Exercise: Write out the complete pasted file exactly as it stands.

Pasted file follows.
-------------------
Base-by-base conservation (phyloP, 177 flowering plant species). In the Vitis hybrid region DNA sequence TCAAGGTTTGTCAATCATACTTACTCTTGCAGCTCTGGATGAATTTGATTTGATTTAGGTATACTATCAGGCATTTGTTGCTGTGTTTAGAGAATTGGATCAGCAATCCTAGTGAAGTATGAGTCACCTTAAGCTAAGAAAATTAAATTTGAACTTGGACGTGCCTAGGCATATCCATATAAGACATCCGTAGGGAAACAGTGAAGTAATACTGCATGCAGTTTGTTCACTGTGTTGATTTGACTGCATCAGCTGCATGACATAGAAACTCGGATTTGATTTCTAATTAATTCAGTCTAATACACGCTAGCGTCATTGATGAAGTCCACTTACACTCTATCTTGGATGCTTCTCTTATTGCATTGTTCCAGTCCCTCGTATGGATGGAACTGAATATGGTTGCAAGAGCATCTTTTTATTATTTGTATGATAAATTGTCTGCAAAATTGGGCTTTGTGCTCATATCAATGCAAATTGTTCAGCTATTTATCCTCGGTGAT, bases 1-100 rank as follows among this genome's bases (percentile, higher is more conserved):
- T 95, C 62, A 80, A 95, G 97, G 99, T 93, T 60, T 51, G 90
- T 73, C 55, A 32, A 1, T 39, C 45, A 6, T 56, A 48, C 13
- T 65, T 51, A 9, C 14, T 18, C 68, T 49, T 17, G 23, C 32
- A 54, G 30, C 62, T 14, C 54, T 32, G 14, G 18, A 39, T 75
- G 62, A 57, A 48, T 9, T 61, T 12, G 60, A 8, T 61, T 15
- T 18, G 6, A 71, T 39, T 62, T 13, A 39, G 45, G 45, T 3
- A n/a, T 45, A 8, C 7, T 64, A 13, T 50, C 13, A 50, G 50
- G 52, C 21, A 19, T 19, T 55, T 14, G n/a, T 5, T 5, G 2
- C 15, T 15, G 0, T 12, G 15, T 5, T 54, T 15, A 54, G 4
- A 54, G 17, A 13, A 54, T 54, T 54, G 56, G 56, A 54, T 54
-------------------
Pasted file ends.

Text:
Base-by-base conservation (phyloP, 177 flowering plant species). In the Vitis hybrid region DNA sequence TCAAGGTTTGTCAATCATACTTACTCTTGCAGCTCTGGATGAATTTGATTTGATTTAGGTATACTATCAGGCATTTGTTGCTGTGTTTAGAGAATTGGATCAGCAATCCTAGTGAAGTATGAGTCACCTTAAGCTAAGAAAATTAAATTTGAACTTGGACGTGCCTAGGCATATCCATATAAGACATCCGTAGGGAAACAGTGAAGTAATACTGCATGCAGTTTGTTCACTGTGTTGATTTGACTGCATCAGCTGCATGACATAGAAACTCGGATTTGATTTCTAATTAATTCAGTCTAATACACGCTAGCGTCATTGATGAAGTCCACTTACACTCTATCTTGGATGCTTCTCTTATTGCATTGTTCCAGTCCCTCGTATGGATGGAACTGAATATGGTTGCAAGAGCATCTTTTTATTATTTGTATGATAAATTGTCTGCAAAATTGGGCTTTGTGCTCATATCAATGCAAATTGTTCAGCTATTTATCCTCGGTGAT, bases 1-100 rank as follows among this genome's bases (percentile, higher is more conserved):
- T 95, C 62, A 80, A 95, G 97, G 99, T 93, T 60, T 51, G 90
- T 73, C 55, A 32, A 1, T 39, C 45, A 6, T 56, A 48, C 13
- T 65, T 51, A 9, C 14, T 18, C 68, T 49, T 17, G 23, C 32
- A 54, G 30, C 62, T 14, C 54, T 32, G 14, G 18, A 39, T 75
- G 62, A 57, A 48, T 9, T 61, T 12, G 60, A 8, T 61, T 15
- T 18, G 6, A 71, T 39, T 62, T 13, A 39, G 45, G 45, T 3
- A n/a, T 45, A 8, C 7, T 64, A 13, T 50, C 13, A 50, G 50
- G 52, C 21, A 19, T 19, T 55, T 14, G n/a, T 5, T 5, G 2
- C 15, T 15, G 0, T 12, G 15, T 5, T 54, T 15, A 54, G 4
- A 54, G 17, A 13, A 54, T 54, T 54, G 56, G 56, A 54, T 54